Some food is better than other food.
There’s a bird feeder that hangs in the cherry tree in front of my house. Last year, I kept it filled with sunflower seed because the bird seed bag said it would attract songbirds.
The songbirds showed up. But so did the squirrels. The feeder is supposed to be squirrel-proof, but the sunflower seed was an incentive for the squirrels to live dangerously. The squirrel (Cami calls them all “Chippy”) shimmied out onto the branch that holds the feeder. When Chippy reached the spot over the hanging birdfeeder, he launched himself toward the ground. On his way down, he grabbed the perch at the bottom of the feeder with his paw (sometimes the front one, most often the back one) and pulled himself up to the feeder. Then he wrapped himself around the feeder and munched away on the sunflower seed.
You have to admire that out-of-the-box thinking, don’t you?
I was filling the bird feeder with sunflower seed every other day. Not because I wanted to watch squirrel acrobats. But because there were indeed beautiful visitors to the now-Chippy feeder: goldfinch, titmice, chickadees, purple finches, and cardinals. The local chipmunks and sparrows enjoyed the seed detritus underneath the feeder as well. I don’t begrudge Chippy his well-earned snacks. I’d rather watch birds and chipmunks.
This year, I’m trying a different kind of birdseed: safflower seed. Guess what? Chippy doesn’t like it. So the seed lasts longer in the feeder. And I have seen more cardinals than I ever remember seeing in my life. They come in, eat their fill, then swoop up to the cherry tree branch and sing their songs. Maybe letting all their friends know the Chippy-buffet has been converted and is again songbird-welcoming.
The best way to learn a song is to sing it.
I love to sit and watch birds from my office window. A few weeks ago, I watched a male cardinal high up in the tulip poplar behind the fence. While the tree branches swayed in the swift breeze, I discerned three parts of his song. (Do the females sing, I wonder.) What made the song change? Was he adjusting to the breeze, finding his footing on the branches as they moved in the wind?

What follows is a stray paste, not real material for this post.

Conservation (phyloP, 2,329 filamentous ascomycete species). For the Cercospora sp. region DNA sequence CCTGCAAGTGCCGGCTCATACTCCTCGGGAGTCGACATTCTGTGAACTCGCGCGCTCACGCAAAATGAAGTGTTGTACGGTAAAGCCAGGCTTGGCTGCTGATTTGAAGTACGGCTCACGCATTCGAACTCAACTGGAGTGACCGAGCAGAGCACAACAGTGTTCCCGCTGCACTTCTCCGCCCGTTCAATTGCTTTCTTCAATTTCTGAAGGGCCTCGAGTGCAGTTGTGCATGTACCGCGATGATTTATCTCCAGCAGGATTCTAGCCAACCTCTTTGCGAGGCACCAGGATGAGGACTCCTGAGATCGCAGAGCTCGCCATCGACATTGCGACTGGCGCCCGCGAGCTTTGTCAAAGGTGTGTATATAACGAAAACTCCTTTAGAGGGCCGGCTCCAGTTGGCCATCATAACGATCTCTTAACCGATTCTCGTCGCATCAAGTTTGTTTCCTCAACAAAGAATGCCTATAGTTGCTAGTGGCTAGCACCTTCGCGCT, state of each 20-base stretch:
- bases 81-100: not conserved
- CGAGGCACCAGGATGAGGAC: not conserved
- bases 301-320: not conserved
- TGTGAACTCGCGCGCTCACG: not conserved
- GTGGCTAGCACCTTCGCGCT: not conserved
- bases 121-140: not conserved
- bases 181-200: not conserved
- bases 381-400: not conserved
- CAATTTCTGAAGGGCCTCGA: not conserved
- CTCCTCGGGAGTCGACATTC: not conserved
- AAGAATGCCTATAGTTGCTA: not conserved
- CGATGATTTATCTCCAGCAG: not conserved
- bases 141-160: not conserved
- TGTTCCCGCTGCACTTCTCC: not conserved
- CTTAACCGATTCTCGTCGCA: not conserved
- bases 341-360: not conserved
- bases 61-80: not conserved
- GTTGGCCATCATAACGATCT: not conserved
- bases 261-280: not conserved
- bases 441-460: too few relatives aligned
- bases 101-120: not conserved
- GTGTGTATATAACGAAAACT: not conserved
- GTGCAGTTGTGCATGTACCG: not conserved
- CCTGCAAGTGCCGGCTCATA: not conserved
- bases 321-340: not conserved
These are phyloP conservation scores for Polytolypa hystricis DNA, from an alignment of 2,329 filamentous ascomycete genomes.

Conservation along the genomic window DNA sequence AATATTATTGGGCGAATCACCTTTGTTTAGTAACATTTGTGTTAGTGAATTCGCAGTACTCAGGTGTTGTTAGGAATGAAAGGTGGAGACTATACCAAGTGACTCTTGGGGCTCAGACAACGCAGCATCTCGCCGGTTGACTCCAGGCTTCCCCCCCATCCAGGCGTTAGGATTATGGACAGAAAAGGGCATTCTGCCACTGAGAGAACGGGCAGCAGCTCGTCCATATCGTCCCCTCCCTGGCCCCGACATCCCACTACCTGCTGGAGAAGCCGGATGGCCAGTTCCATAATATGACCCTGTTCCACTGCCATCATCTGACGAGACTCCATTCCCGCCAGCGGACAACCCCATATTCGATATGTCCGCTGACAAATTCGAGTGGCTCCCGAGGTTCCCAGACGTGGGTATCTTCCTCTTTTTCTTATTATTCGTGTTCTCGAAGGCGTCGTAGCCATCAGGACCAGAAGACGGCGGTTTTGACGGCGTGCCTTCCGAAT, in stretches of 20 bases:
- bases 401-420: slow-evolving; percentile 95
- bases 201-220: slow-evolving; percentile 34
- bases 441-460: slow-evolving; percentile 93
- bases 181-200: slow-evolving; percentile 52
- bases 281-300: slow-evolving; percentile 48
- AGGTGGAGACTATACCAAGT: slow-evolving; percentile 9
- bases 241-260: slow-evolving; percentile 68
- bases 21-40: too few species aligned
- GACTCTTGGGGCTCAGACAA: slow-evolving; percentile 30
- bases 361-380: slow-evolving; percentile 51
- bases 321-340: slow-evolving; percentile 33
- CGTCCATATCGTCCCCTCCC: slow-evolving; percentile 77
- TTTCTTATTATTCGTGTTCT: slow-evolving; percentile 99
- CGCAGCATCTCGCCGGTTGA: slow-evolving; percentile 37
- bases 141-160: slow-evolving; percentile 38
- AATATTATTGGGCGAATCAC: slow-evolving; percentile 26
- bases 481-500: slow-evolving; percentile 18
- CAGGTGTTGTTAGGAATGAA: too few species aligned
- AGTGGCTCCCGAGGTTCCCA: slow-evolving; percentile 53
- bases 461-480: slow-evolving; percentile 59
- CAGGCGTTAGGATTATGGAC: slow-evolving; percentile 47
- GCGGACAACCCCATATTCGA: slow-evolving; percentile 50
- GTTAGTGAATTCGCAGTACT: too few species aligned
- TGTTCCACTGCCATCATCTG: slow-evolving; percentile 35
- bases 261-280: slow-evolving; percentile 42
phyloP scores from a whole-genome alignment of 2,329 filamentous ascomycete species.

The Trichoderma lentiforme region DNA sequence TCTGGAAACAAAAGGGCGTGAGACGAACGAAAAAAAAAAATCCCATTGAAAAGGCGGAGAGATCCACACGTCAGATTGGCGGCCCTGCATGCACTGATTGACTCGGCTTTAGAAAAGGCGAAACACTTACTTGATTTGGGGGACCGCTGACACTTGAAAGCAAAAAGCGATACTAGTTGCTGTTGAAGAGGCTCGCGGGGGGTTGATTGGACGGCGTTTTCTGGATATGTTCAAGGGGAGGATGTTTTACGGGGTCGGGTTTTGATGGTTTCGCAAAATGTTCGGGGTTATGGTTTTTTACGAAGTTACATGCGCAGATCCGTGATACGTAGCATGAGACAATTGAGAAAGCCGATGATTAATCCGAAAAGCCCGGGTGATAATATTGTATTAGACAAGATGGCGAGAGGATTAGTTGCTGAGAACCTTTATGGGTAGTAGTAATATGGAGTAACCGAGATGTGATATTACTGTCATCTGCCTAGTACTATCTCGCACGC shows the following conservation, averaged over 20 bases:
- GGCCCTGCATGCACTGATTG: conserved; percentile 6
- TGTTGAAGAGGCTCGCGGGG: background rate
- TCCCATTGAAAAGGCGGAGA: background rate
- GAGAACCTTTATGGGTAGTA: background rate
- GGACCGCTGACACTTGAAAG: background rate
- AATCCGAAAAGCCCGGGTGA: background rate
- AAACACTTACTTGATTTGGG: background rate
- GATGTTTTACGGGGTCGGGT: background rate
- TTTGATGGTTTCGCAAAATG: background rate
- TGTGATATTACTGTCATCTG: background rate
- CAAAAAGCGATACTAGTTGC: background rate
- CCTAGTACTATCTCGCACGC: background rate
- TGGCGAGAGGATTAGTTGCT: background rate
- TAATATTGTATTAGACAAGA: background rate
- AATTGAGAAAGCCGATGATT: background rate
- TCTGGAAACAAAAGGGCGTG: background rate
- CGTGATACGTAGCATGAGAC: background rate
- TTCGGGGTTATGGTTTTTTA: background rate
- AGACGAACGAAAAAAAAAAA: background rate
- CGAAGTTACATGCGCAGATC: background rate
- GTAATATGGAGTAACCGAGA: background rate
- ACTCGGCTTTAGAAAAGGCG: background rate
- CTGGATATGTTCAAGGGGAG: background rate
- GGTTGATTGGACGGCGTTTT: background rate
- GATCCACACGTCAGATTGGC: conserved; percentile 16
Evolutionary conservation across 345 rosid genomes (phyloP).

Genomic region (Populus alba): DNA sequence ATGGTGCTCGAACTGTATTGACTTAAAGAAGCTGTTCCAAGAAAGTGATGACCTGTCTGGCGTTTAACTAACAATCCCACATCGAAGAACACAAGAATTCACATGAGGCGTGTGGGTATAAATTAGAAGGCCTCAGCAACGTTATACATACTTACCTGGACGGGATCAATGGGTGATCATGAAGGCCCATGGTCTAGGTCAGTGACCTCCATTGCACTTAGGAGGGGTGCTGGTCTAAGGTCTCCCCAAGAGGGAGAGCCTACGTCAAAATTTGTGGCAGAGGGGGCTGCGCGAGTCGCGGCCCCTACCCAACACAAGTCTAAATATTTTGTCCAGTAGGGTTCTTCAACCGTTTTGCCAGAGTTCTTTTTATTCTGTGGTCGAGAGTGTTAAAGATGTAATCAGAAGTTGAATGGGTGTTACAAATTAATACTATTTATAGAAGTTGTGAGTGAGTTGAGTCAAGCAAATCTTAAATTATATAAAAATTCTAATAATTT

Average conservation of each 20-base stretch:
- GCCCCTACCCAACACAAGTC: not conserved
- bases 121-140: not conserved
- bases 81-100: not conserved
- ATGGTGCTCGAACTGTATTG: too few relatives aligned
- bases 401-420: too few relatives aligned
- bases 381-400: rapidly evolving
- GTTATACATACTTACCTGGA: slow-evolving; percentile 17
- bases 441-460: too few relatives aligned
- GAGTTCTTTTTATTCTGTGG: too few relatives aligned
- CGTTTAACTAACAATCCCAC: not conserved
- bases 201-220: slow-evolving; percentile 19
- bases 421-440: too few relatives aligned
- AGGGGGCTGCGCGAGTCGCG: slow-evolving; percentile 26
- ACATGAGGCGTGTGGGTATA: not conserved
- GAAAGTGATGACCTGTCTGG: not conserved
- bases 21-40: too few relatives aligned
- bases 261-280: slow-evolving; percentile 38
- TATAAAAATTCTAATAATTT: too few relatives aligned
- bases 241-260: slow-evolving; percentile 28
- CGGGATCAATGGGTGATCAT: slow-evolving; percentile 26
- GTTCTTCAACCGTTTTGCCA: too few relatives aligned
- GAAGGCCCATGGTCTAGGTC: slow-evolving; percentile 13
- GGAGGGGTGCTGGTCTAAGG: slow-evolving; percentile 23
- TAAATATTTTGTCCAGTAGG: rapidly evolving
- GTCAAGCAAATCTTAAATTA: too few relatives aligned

Whatever he was doing, he was singing. Loudly. I noticed that he was a juvenile, not quite totally red, mostly dark gray with a red head. I thought, “That young whippersnapper has the right idea! I should have his courage.”
(Note to self: The “right idea” = sing for all you’re worth, which is a lot, and don’t care who hears you singing.) (Or sees you crying.)
All you have to do is take the next step.
Some days, I spend huge amounts of minutes just watching the cardinal activity in the front of my house. The mamma cardinals are busy this month. Last week, I saw a female cardinal in the parking lot, hopping along with a bundle of twigs in her mouth. She must have hopped for a good five minutes, all the while with those twigs in her mouth. (So maybe they don’t sing---with all those twigs in the way. . .)
I thought, “Wow. She isn’t thinking about next month’s trip to Nashville. She isn’t thinking about next week’s Breakaway schedule. She isn’t thinking about tomorrow’s homeschool plan. She’s just making a nest, because that’s what time it is: spring means egg-laying time.” She was so busy, hopping about, taking only the next step. She wasn’t fluffing the nest yet because she was still building it.
There’ll be plenty of time to fluff later, when she’s sitting on those eggs.